Growing demands for water and the increasing costs of water supply are resulting in a need for countries to maximize the use of their existing water supplies and make use of hitherto unexploited freshwater resources. Numerous techniques, modem and traditional, for improving the use, and augmenting the availability, of water resources have been developed and implemented in different parts of the world. These include, among others, wastewater reuse and recycling, desalination, and rainwater harvesting. In many developing countries, the application of these technologies has been limited by lack of information on the approaches available and how well they work.
In Latin America and the Caribbean, even where rainfall is abundant, access to clean water has been restricted by the contamination of water resources, the lack of adequate storage facilities, and the absence of effective delivery systems. In the Caribbean, many small island states also face severe constraints in terms of both the quantity and the quality of freshwater due to their particular geographical, geological, topographic, and climatic conditions.
Chapter 18 of Agenda 21, the Action Programme of the United Nations Conference on Environment and Development (UNCED, held in Rio de Janeiro, Brazil, in 1992), deals with the utilization of appropriate technologies in water supply and sanitation. Improved access to information on environmentally sound technologies has been identified as a key factor in developing and transferring technologies to and among developing countries. Chapter 34 of Agenda 21 addresses this need by promoting the transfer of environmentally sound technologies, through improved cooperation and building capacity, among developing countries. The primary means of transferring environmentally sound technologies is through improved access to technical information that will enable developing countries to make informed choices that will lead to the adoption of technologies appropriate to their situations.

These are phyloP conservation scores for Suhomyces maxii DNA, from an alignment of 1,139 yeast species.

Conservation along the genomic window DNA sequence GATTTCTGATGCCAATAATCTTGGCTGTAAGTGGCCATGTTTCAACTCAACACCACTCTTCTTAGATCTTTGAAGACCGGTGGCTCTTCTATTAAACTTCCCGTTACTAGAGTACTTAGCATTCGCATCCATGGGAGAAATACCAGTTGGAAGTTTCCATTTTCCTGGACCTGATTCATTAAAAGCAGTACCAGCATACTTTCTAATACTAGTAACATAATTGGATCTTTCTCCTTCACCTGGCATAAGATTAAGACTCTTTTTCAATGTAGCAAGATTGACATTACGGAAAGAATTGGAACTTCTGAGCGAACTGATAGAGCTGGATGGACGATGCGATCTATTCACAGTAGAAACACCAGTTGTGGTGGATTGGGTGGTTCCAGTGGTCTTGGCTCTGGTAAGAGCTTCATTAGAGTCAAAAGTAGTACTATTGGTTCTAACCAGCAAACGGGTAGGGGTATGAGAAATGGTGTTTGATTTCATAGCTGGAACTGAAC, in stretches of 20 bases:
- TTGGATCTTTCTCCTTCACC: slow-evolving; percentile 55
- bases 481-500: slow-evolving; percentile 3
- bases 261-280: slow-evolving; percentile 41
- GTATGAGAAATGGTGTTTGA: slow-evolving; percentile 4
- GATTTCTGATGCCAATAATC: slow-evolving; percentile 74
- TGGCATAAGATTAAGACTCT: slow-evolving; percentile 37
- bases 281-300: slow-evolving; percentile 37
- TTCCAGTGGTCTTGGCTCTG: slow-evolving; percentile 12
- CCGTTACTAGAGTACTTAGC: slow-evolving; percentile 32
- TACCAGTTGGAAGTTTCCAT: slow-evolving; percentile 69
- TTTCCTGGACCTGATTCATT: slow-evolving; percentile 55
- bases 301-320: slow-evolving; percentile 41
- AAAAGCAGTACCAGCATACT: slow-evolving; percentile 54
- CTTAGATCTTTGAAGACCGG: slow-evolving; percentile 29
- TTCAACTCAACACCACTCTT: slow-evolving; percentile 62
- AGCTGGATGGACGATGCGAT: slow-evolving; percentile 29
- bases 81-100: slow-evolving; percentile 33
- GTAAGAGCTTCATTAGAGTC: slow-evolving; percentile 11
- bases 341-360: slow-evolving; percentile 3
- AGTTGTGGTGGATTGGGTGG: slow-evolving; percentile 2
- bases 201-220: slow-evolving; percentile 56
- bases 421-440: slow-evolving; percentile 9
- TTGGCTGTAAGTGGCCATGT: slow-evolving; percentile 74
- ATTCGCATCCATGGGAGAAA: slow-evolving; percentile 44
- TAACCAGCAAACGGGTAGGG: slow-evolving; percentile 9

To provide the basis for such informed choices, the United Nations Environmental Programme (UNEP), in cooperation with the Unit of Sustainable Development and Environment (DSD) of the General Secretariat of the Organization of American States (OAS), undertook the Project on Alternative Technologies for Freshwater Augmentation in Latin America and the Caribbean. An agreement to execute the project was signed by the two organizations in May 1995. UNEP is represented in the project by the Water Branch, located in Nairobi, Kenya, and by the International Environmental Technology Centre (IETC), in Shiga, Japan.
To gather the information necessary to develop an inventory of available technologies, UNEP and the OAS sponsored two Workshops on Alternative Technologies for Freshwater Augmentation in Latin America and the Caribbean. The first, for Latin American countries, was held from September 19 to 22, 1995, in Lima, Peru, hosted by the Instituto Nacional de Recursos Naturales (INRENA). The second, for Caribbean countries, took place from October 24 to 27, 1995, in Christ Church, Barbados, hosted by the Caribbean Meteorological Institute (CMI). Both Workshops were supported by the Inter-American Program of the OAS Inter-American Center for Development, Environment, and Territorial Research (CIDIAT). The results form the contents of this Source Book of Technologies for Freshwater Augmentation in Latin America and the Caribbean. The technologies listed in the present volume will be compiled by UNEP, together with those from other regions, to form a Global Source Book on Technologies for Freshwater Augmentation in Developing Countries.